Separate names with a comma.
Discussion in 'Current Events' started by AmigoMac, Jun 25, 2004.
I can see this into the G5 PB's ... , Let the rumor start... will it burn you?
I wish the article told you how you recharge the cell, and how much it would cost to recharge it, or replace it.
It is an interesting possibility, but I agree on the question of recharging. The heat generated could also pose a problem, but I wonder how long one of those could keep a G5 PB running?
I guess you fill it up like the picture shows. Maybe we'll see the Apple funnel, for easy filling of your fuel cell!
I think we'd see them in an iPod first!
"...is designed to be used in small electronic devices such as MP3 players and wireless headsets."
It's dimensions are 22mm by 56mm by 9.1mm, and it's designed to deliver 20 hours of power output.
click here for the full CNET article
I would definetly agree with the idea of fuel cells in PB's
so wait, to charge it you put methanol in it?! This would be great for travel but your accually using a substance to power it, Kind of like a car with gasoline.
It'll be inconvenient in a Powerbook. Imagine carrying a PB and a squirt bottle around with you. All I carry now is my PB.
And this cell would have to be much much larger to power a PB for any period of time, so carrying a large bottle may not be so convenient.
Toshiba plans to produce a notebook version of the fuel cells before this tiny one. This is just the early-adopter stuff. What I mean is that there's really no "methanol infrastructure" at this point. I'm sure the idea is to eventually have little methanol outlets (or something like that) everywhere so you can just plug in and juice up. I'll have to remember to invest in fire extinguisher companies.
It says it would give an MP3 player a 20 hour charge.. Which means it would give a powerbook, what? a 15 minute charge?
The 300 mW output of the bigger cell would be enough to keep a typical notebook's HD on standby. I think this technology has a way to go yet
If this technology does become good enough to power laptops, I think cartridges would be better than a squirt bottle.
Correct me if I'm wrong, but aren't fuel cells currently still fairly inefficient methods of utilizing energy when compared to other technologies in use today?
When you inject 3.5ml of methanol into an mp3 player, say an iPod, and you use up its electricity generating abilities, what happens to the waste? Is it just water? Do you empty out the 3.5 ml of waste out? Is the waste toxic if someone were to drink it? Does this make the product unsafe for people under the age of 13 who might decide to drink it?
The waste will be nontoxic (CO2 and water) but the methanol is a problem (and it can't be denatured in a fuel cell).
This may be a stupid question...
...but why would anybody want to put a fuel cell in an iPod or Powerbook when a battery seems so much easier?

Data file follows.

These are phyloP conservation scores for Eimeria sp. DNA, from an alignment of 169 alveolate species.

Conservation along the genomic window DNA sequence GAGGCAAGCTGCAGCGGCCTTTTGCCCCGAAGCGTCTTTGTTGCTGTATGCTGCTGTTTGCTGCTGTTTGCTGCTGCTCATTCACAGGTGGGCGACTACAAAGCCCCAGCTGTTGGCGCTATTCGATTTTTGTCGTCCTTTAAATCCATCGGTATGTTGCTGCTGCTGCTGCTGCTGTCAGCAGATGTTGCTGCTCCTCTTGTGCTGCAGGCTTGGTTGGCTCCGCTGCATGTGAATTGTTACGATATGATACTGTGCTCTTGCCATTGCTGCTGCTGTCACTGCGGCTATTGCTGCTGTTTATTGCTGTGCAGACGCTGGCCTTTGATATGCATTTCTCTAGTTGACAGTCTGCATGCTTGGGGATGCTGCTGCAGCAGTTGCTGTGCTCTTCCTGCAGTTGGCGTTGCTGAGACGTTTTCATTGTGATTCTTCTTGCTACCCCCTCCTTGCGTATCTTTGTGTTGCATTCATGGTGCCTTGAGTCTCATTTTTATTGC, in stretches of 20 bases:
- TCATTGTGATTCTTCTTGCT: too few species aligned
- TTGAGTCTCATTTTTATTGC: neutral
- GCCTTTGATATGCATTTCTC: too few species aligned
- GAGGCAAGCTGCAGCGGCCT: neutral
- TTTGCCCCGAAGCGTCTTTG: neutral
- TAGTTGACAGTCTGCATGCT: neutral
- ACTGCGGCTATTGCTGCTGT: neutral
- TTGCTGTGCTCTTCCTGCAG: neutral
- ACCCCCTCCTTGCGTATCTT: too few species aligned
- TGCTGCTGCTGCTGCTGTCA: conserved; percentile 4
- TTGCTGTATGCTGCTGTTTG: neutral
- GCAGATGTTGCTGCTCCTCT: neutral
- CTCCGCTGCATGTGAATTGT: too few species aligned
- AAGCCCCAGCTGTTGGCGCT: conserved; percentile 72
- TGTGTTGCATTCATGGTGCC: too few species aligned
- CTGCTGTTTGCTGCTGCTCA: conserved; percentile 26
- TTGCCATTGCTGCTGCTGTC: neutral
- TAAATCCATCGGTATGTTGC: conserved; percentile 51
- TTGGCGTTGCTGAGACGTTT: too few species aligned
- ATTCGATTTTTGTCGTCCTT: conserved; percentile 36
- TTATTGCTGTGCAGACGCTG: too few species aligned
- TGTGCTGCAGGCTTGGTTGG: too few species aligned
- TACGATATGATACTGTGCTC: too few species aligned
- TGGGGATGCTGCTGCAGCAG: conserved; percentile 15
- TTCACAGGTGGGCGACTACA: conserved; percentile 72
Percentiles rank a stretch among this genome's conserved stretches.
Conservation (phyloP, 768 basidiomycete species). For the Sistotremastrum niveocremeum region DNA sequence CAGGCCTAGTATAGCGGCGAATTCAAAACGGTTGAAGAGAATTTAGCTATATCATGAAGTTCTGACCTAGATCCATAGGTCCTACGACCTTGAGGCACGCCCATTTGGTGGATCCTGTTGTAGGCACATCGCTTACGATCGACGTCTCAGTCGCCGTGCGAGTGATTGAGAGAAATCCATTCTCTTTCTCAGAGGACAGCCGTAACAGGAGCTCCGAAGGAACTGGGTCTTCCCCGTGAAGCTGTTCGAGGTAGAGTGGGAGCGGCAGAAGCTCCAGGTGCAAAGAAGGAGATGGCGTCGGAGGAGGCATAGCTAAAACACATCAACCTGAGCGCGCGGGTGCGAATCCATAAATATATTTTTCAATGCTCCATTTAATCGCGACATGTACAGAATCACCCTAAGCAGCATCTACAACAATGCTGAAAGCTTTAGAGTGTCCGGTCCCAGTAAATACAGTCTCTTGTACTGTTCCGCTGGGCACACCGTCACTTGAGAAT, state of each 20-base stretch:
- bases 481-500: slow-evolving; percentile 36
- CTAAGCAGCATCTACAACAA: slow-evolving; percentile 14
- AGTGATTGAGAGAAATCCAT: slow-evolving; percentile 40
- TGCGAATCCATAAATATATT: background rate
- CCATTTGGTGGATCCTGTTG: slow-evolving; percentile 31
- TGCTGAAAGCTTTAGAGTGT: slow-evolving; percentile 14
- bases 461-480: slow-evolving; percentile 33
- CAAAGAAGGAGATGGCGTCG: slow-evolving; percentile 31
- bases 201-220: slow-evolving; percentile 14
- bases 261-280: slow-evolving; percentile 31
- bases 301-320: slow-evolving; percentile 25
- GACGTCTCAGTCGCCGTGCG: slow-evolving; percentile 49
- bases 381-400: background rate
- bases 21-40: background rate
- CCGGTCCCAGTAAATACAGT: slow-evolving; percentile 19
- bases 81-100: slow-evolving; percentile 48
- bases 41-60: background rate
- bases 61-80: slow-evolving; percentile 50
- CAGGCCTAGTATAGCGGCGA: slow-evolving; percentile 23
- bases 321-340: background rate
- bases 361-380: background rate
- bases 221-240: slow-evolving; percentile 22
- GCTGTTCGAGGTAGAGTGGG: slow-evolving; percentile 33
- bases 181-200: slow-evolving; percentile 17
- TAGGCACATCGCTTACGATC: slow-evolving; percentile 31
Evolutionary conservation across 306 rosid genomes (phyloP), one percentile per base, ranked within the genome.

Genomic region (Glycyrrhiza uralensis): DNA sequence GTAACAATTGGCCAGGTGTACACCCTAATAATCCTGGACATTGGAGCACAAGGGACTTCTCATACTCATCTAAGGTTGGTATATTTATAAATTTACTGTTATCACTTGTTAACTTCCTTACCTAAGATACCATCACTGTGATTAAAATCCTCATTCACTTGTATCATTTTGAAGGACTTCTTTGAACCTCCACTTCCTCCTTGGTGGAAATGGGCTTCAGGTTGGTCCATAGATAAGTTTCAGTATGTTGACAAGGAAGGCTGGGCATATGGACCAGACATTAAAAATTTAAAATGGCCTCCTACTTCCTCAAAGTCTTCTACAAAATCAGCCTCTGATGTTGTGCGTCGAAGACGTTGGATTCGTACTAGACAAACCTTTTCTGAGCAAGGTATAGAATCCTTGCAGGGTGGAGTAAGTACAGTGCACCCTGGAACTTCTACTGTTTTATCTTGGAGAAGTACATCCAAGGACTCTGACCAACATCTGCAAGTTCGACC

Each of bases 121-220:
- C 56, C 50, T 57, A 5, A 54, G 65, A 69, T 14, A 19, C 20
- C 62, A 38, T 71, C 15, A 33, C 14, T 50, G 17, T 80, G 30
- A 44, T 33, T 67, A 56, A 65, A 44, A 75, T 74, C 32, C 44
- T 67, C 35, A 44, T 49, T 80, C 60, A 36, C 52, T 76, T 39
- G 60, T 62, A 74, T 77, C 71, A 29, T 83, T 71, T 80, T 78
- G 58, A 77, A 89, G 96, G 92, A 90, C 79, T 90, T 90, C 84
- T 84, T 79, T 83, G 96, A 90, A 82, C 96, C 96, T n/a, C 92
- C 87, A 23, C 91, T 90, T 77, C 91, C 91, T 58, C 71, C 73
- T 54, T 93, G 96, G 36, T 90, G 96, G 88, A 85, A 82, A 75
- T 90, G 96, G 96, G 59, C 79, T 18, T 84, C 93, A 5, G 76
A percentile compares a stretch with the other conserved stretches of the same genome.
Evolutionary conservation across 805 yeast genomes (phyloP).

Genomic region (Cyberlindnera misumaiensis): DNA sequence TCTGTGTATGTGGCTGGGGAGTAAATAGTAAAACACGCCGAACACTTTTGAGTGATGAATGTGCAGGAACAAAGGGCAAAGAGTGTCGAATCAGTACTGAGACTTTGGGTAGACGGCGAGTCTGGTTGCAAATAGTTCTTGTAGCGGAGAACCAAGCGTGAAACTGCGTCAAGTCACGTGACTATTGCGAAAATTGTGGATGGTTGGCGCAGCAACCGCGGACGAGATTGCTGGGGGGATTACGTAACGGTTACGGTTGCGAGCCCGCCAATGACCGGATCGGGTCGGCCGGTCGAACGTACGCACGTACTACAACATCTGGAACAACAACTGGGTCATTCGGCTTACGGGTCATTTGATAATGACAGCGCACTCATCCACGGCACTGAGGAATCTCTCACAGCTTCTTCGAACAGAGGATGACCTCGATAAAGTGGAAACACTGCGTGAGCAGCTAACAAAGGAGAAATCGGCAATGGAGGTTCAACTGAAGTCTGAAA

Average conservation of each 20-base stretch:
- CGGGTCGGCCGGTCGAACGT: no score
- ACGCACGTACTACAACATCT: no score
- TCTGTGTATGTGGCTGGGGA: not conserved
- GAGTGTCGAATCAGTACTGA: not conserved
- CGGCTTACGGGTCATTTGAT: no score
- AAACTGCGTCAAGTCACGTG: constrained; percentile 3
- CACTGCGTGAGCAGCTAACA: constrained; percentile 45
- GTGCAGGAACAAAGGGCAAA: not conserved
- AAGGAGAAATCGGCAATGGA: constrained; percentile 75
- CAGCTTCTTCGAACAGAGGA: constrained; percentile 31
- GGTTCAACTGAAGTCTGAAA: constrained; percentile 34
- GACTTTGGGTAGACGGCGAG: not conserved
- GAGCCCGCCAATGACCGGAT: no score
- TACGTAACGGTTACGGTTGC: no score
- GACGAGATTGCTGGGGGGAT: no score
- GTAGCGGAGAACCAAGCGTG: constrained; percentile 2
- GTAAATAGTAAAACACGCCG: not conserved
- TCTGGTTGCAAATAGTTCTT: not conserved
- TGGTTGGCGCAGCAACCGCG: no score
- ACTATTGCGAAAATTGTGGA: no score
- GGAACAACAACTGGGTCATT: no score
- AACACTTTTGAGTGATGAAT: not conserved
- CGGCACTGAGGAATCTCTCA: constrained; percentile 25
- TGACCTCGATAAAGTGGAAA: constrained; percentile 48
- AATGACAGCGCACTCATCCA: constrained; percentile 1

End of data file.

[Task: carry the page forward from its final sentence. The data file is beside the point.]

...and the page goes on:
PS - aren't car companies trying to make cars with fule cells? We could just hook a diesel engine up to an iPod, that'd make it play nice and loud
Exactly what are fuel cells, from what I thought they were I would never imagine them in anything but cars, boats, etc.
i think the idea behind fuel cells (which are getting very tiny- definitely intended for consumer electronics, perhaps cell phones) is that although they require a substance, if that were easy enough to get recharges, the tens or hundreds of hours of power you'd get would be far more than a battery. There is a fear that batteries will reach a size limit, beyond which they can't hold any more power per cubic inch. Since electronics require more and more power, that's a real problem.
Advanced fuel cells are being designed to run on biomatter or biowaste, including a recent fuel cell that runs on a drop of human blood (it could power electronics that test the same drop of blood, making batteries unnecessary for blood sugar testers, for instance).
But for the most part, fuel cells won't catch on until batteries start reaching real-world limits.
Yeah I agree, what is the point of carrying around a little tube with methanol??? It only gives 20 hours charge..whereas a normal battery gives what 15 hours, but you can just plug it into a electrical socket and voila it gets charged. What happens if you dont have anymore methanol..then u screwed.
Plus with the increasing prices of oil..i am sure that one of those little bottles will cost mucho monies
And besides, who wants to cary around a little tube of methanol, couldn't it turn into a mini bomb? Guess no more iPods on airplanes
Any other battery+Fire= Bomb
Batteries are highly toxic, lots of lead, mercury, cadmium, etc. They're also not very efficient or long lasting. And, as has been pointed out, batteries seem to have reached the end of the line when it comes to size/power ration.
I think it'll be a few years before we see widespread adoption but I'm convinced it is the future.